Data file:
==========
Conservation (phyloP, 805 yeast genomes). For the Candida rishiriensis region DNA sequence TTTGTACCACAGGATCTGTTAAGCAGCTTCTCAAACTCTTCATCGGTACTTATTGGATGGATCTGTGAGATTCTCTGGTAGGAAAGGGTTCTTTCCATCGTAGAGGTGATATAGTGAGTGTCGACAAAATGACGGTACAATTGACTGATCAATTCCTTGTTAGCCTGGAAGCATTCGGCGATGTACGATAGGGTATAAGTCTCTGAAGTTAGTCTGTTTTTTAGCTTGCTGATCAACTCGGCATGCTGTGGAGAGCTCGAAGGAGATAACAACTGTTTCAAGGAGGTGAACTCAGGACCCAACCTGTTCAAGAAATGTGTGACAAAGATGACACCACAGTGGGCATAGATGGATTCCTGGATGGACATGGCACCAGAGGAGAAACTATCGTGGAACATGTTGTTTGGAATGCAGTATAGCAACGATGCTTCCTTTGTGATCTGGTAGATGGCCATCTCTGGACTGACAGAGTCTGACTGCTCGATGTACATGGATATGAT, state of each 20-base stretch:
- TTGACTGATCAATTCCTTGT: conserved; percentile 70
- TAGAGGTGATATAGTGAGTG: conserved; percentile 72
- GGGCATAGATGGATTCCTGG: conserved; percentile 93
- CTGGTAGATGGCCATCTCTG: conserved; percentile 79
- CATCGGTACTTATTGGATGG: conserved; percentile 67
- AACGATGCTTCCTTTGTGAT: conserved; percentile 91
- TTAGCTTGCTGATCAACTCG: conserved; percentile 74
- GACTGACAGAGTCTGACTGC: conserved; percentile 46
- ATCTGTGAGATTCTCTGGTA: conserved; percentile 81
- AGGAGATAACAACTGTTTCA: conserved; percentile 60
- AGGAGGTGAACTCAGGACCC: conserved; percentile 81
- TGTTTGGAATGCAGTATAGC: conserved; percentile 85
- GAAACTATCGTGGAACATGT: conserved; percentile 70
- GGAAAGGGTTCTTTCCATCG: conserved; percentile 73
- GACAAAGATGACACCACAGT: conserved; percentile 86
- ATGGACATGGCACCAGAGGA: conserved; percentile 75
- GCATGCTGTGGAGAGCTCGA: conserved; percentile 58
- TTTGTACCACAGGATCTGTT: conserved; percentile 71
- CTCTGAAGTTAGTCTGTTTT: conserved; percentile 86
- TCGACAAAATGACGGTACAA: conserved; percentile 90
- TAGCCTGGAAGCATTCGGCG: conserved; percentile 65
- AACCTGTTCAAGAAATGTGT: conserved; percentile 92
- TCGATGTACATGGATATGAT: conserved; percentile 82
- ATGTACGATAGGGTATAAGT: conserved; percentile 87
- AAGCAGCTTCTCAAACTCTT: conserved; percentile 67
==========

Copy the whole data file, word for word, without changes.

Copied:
Conservation (phyloP, 805 yeast genomes). For the Candida rishiriensis region DNA sequence TTTGTACCACAGGATCTGTTAAGCAGCTTCTCAAACTCTTCATCGGTACTTATTGGATGGATCTGTGAGATTCTCTGGTAGGAAAGGGTTCTTTCCATCGTAGAGGTGATATAGTGAGTGTCGACAAAATGACGGTACAATTGACTGATCAATTCCTTGTTAGCCTGGAAGCATTCGGCGATGTACGATAGGGTATAAGTCTCTGAAGTTAGTCTGTTTTTTAGCTTGCTGATCAACTCGGCATGCTGTGGAGAGCTCGAAGGAGATAACAACTGTTTCAAGGAGGTGAACTCAGGACCCAACCTGTTCAAGAAATGTGTGACAAAGATGACACCACAGTGGGCATAGATGGATTCCTGGATGGACATGGCACCAGAGGAGAAACTATCGTGGAACATGTTGTTTGGAATGCAGTATAGCAACGATGCTTCCTTTGTGATCTGGTAGATGGCCATCTCTGGACTGACAGAGTCTGACTGCTCGATGTACATGGATATGAT, state of each 20-base stretch:
- TTGACTGATCAATTCCTTGT: conserved; percentile 70
- TAGAGGTGATATAGTGAGTG: conserved; percentile 72
- GGGCATAGATGGATTCCTGG: conserved; percentile 93
- CTGGTAGATGGCCATCTCTG: conserved; percentile 79
- CATCGGTACTTATTGGATGG: conserved; percentile 67
- AACGATGCTTCCTTTGTGAT: conserved; percentile 91
- TTAGCTTGCTGATCAACTCG: conserved; percentile 74
- GACTGACAGAGTCTGACTGC: conserved; percentile 46
- ATCTGTGAGATTCTCTGGTA: conserved; percentile 81
- AGGAGATAACAACTGTTTCA: conserved; percentile 60
- AGGAGGTGAACTCAGGACCC: conserved; percentile 81
- TGTTTGGAATGCAGTATAGC: conserved; percentile 85
- GAAACTATCGTGGAACATGT: conserved; percentile 70
- GGAAAGGGTTCTTTCCATCG: conserved; percentile 73
- GACAAAGATGACACCACAGT: conserved; percentile 86
- ATGGACATGGCACCAGAGGA: conserved; percentile 75
- GCATGCTGTGGAGAGCTCGA: conserved; percentile 58
- TTTGTACCACAGGATCTGTT: conserved; percentile 71
- CTCTGAAGTTAGTCTGTTTT: conserved; percentile 86
- TCGACAAAATGACGGTACAA: conserved; percentile 90
- TAGCCTGGAAGCATTCGGCG: conserved; percentile 65
- AACCTGTTCAAGAAATGTGT: conserved; percentile 92
- TCGATGTACATGGATATGAT: conserved; percentile 82
- ATGTACGATAGGGTATAAGT: conserved; percentile 87
- AAGCAGCTTCTCAAACTCTT: conserved; percentile 67